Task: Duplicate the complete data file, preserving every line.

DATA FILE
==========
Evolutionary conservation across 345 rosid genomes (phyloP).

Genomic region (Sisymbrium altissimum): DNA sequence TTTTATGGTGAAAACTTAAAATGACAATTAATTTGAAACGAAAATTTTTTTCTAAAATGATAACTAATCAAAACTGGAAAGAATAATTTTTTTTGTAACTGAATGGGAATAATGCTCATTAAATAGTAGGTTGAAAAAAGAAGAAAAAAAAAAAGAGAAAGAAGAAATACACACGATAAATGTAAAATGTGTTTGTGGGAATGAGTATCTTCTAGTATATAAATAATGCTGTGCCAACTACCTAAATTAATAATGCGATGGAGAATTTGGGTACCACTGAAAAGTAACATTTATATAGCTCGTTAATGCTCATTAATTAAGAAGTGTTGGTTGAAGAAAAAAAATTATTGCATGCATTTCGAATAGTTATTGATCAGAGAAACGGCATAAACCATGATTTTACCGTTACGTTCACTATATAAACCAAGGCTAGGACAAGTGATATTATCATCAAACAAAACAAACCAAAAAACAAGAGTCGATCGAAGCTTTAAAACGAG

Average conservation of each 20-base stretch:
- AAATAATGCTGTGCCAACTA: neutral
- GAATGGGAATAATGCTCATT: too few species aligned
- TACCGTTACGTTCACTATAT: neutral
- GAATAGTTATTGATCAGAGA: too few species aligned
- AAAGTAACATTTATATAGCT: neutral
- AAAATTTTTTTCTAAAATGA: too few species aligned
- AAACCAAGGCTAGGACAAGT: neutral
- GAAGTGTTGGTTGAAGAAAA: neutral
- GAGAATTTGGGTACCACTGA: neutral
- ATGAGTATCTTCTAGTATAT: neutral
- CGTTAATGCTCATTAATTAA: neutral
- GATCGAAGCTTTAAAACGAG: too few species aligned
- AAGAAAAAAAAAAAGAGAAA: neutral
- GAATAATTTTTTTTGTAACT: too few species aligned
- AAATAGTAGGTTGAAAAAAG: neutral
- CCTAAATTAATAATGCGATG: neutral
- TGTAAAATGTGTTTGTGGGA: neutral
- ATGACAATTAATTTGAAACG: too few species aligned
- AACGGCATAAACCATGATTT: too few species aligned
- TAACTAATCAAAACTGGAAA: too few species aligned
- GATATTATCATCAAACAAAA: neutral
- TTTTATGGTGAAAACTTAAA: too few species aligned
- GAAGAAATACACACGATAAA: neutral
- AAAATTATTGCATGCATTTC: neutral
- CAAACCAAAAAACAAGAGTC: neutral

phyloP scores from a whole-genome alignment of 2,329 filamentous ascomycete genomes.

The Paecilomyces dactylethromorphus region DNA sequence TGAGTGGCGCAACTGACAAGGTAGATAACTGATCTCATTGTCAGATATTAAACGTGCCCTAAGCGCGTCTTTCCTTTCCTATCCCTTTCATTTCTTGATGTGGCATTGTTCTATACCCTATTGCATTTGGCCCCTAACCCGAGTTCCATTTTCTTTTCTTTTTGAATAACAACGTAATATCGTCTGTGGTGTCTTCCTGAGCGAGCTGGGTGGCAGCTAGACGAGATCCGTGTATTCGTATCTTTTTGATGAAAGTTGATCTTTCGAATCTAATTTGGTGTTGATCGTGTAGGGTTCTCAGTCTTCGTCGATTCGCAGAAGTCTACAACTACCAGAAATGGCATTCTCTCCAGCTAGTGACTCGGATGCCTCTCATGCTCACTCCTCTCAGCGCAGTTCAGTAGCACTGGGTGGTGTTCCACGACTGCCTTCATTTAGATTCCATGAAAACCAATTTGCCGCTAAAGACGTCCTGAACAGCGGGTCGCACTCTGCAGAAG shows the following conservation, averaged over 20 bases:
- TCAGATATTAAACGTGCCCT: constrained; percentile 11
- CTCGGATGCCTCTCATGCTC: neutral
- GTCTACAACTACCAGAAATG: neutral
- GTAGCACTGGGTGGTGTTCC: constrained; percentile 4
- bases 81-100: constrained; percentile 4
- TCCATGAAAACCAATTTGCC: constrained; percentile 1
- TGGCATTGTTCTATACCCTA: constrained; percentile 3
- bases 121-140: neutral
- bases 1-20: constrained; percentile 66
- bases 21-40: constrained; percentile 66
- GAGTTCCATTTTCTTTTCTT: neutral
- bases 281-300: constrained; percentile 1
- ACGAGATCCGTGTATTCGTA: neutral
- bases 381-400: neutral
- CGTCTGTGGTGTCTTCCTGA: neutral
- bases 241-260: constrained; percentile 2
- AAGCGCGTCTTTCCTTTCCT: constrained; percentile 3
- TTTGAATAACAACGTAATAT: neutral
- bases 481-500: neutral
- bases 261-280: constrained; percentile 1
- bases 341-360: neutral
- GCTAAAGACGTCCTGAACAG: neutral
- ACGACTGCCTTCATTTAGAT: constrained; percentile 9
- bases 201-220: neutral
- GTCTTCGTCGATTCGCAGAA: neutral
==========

Evolutionary conservation across 345 rosid genomes (phyloP).

Genomic region (Sisymbrium altissimum): DNA sequence TTTTATGGTGAAAACTTAAAATGACAATTAATTTGAAACGAAAATTTTTTTCTAAAATGATAACTAATCAAAACTGGAAAGAATAATTTTTTTTGTAACTGAATGGGAATAATGCTCATTAAATAGTAGGTTGAAAAAAGAAGAAAAAAAAAAAGAGAAAGAAGAAATACACACGATAAATGTAAAATGTGTTTGTGGGAATGAGTATCTTCTAGTATATAAATAATGCTGTGCCAACTACCTAAATTAATAATGCGATGGAGAATTTGGGTACCACTGAAAAGTAACATTTATATAGCTCGTTAATGCTCATTAATTAAGAAGTGTTGGTTGAAGAAAAAAAATTATTGCATGCATTTCGAATAGTTATTGATCAGAGAAACGGCATAAACCATGATTTTACCGTTACGTTCACTATATAAACCAAGGCTAGGACAAGTGATATTATCATCAAACAAAACAAACCAAAAAACAAGAGTCGATCGAAGCTTTAAAACGAG

Average conservation of each 20-base stretch:
- AAATAATGCTGTGCCAACTA: neutral
- GAATGGGAATAATGCTCATT: too few species aligned
- TACCGTTACGTTCACTATAT: neutral
- GAATAGTTATTGATCAGAGA: too few species aligned
- AAAGTAACATTTATATAGCT: neutral
- AAAATTTTTTTCTAAAATGA: too few species aligned
- AAACCAAGGCTAGGACAAGT: neutral
- GAAGTGTTGGTTGAAGAAAA: neutral
- GAGAATTTGGGTACCACTGA: neutral
- ATGAGTATCTTCTAGTATAT: neutral
- CGTTAATGCTCATTAATTAA: neutral
- GATCGAAGCTTTAAAACGAG: too few species aligned
- AAGAAAAAAAAAAAGAGAAA: neutral
- GAATAATTTTTTTTGTAACT: too few species aligned
- AAATAGTAGGTTGAAAAAAG: neutral
- CCTAAATTAATAATGCGATG: neutral
- TGTAAAATGTGTTTGTGGGA: neutral
- ATGACAATTAATTTGAAACG: too few species aligned
- AACGGCATAAACCATGATTT: too few species aligned
- TAACTAATCAAAACTGGAAA: too few species aligned
- GATATTATCATCAAACAAAA: neutral
- TTTTATGGTGAAAACTTAAA: too few species aligned
- GAAGAAATACACACGATAAA: neutral
- AAAATTATTGCATGCATTTC: neutral
- CAAACCAAAAAACAAGAGTC: neutral

phyloP scores from a whole-genome alignment of 2,329 filamentous ascomycete genomes.

The Paecilomyces dactylethromorphus region DNA sequence TGAGTGGCGCAACTGACAAGGTAGATAACTGATCTCATTGTCAGATATTAAACGTGCCCTAAGCGCGTCTTTCCTTTCCTATCCCTTTCATTTCTTGATGTGGCATTGTTCTATACCCTATTGCATTTGGCCCCTAACCCGAGTTCCATTTTCTTTTCTTTTTGAATAACAACGTAATATCGTCTGTGGTGTCTTCCTGAGCGAGCTGGGTGGCAGCTAGACGAGATCCGTGTATTCGTATCTTTTTGATGAAAGTTGATCTTTCGAATCTAATTTGGTGTTGATCGTGTAGGGTTCTCAGTCTTCGTCGATTCGCAGAAGTCTACAACTACCAGAAATGGCATTCTCTCCAGCTAGTGACTCGGATGCCTCTCATGCTCACTCCTCTCAGCGCAGTTCAGTAGCACTGGGTGGTGTTCCACGACTGCCTTCATTTAGATTCCATGAAAACCAATTTGCCGCTAAAGACGTCCTGAACAGCGGGTCGCACTCTGCAGAAG shows the following conservation, averaged over 20 bases:
- TCAGATATTAAACGTGCCCT: constrained; percentile 11
- CTCGGATGCCTCTCATGCTC: neutral
- GTCTACAACTACCAGAAATG: neutral
- GTAGCACTGGGTGGTGTTCC: constrained; percentile 4
- bases 81-100: constrained; percentile 4
- TCCATGAAAACCAATTTGCC: constrained; percentile 1
- TGGCATTGTTCTATACCCTA: constrained; percentile 3
- bases 121-140: neutral
- bases 1-20: constrained; percentile 66
- bases 21-40: constrained; percentile 66
- GAGTTCCATTTTCTTTTCTT: neutral
- bases 281-300: constrained; percentile 1
- ACGAGATCCGTGTATTCGTA: neutral
- bases 381-400: neutral
- CGTCTGTGGTGTCTTCCTGA: neutral
- bases 241-260: constrained; percentile 2
- AAGCGCGTCTTTCCTTTCCT: constrained; percentile 3
- TTTGAATAACAACGTAATAT: neutral
- bases 481-500: neutral
- bases 261-280: constrained; percentile 1
- bases 341-360: neutral
- GCTAAAGACGTCCTGAACAG: neutral
- ACGACTGCCTTCATTTAGAT: constrained; percentile 9
- bases 201-220: neutral
- GTCTTCGTCGATTCGCAGAA: neutral